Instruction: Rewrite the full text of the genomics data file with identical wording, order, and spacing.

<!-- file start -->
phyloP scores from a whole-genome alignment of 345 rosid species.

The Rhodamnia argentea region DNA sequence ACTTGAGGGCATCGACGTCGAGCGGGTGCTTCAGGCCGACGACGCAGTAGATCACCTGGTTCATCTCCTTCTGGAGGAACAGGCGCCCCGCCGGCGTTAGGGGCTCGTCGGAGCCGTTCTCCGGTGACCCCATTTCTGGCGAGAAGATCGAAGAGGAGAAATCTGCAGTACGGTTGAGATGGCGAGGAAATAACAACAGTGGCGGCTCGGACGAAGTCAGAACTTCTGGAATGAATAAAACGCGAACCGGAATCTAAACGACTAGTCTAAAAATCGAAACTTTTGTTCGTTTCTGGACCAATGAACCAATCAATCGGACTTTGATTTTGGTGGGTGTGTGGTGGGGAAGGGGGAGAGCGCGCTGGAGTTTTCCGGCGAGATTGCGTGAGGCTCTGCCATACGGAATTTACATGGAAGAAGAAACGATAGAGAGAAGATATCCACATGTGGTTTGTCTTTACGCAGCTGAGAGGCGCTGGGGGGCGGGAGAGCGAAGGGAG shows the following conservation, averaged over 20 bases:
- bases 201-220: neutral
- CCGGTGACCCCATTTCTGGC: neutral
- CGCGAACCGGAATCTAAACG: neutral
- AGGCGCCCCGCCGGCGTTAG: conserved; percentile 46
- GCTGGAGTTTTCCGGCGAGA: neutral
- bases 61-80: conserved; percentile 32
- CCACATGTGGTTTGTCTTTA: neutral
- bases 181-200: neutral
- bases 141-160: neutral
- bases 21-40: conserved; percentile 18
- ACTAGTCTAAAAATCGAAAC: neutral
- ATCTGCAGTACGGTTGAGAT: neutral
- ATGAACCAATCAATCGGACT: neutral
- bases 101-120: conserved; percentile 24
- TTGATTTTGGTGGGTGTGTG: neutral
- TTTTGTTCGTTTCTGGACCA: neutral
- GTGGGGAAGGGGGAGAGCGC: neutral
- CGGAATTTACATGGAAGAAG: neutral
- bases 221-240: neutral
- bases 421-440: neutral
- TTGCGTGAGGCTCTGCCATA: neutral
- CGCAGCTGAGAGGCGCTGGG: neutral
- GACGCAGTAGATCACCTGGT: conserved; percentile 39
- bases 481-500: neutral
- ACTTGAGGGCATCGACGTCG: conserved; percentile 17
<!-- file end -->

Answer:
phyloP scores from a whole-genome alignment of 345 rosid species.

The Rhodamnia argentea region DNA sequence ACTTGAGGGCATCGACGTCGAGCGGGTGCTTCAGGCCGACGACGCAGTAGATCACCTGGTTCATCTCCTTCTGGAGGAACAGGCGCCCCGCCGGCGTTAGGGGCTCGTCGGAGCCGTTCTCCGGTGACCCCATTTCTGGCGAGAAGATCGAAGAGGAGAAATCTGCAGTACGGTTGAGATGGCGAGGAAATAACAACAGTGGCGGCTCGGACGAAGTCAGAACTTCTGGAATGAATAAAACGCGAACCGGAATCTAAACGACTAGTCTAAAAATCGAAACTTTTGTTCGTTTCTGGACCAATGAACCAATCAATCGGACTTTGATTTTGGTGGGTGTGTGGTGGGGAAGGGGGAGAGCGCGCTGGAGTTTTCCGGCGAGATTGCGTGAGGCTCTGCCATACGGAATTTACATGGAAGAAGAAACGATAGAGAGAAGATATCCACATGTGGTTTGTCTTTACGCAGCTGAGAGGCGCTGGGGGGCGGGAGAGCGAAGGGAG shows the following conservation, averaged over 20 bases:
- bases 201-220: neutral
- CCGGTGACCCCATTTCTGGC: neutral
- CGCGAACCGGAATCTAAACG: neutral
- AGGCGCCCCGCCGGCGTTAG: conserved; percentile 46
- GCTGGAGTTTTCCGGCGAGA: neutral
- bases 61-80: conserved; percentile 32
- CCACATGTGGTTTGTCTTTA: neutral
- bases 181-200: neutral
- bases 141-160: neutral
- bases 21-40: conserved; percentile 18
- ACTAGTCTAAAAATCGAAAC: neutral
- ATCTGCAGTACGGTTGAGAT: neutral
- ATGAACCAATCAATCGGACT: neutral
- bases 101-120: conserved; percentile 24
- TTGATTTTGGTGGGTGTGTG: neutral
- TTTTGTTCGTTTCTGGACCA: neutral
- GTGGGGAAGGGGGAGAGCGC: neutral
- CGGAATTTACATGGAAGAAG: neutral
- bases 221-240: neutral
- bases 421-440: neutral
- TTGCGTGAGGCTCTGCCATA: neutral
- CGCAGCTGAGAGGCGCTGGG: neutral
- GACGCAGTAGATCACCTGGT: conserved; percentile 39
- bases 481-500: neutral
- ACTTGAGGGCATCGACGTCG: conserved; percentile 17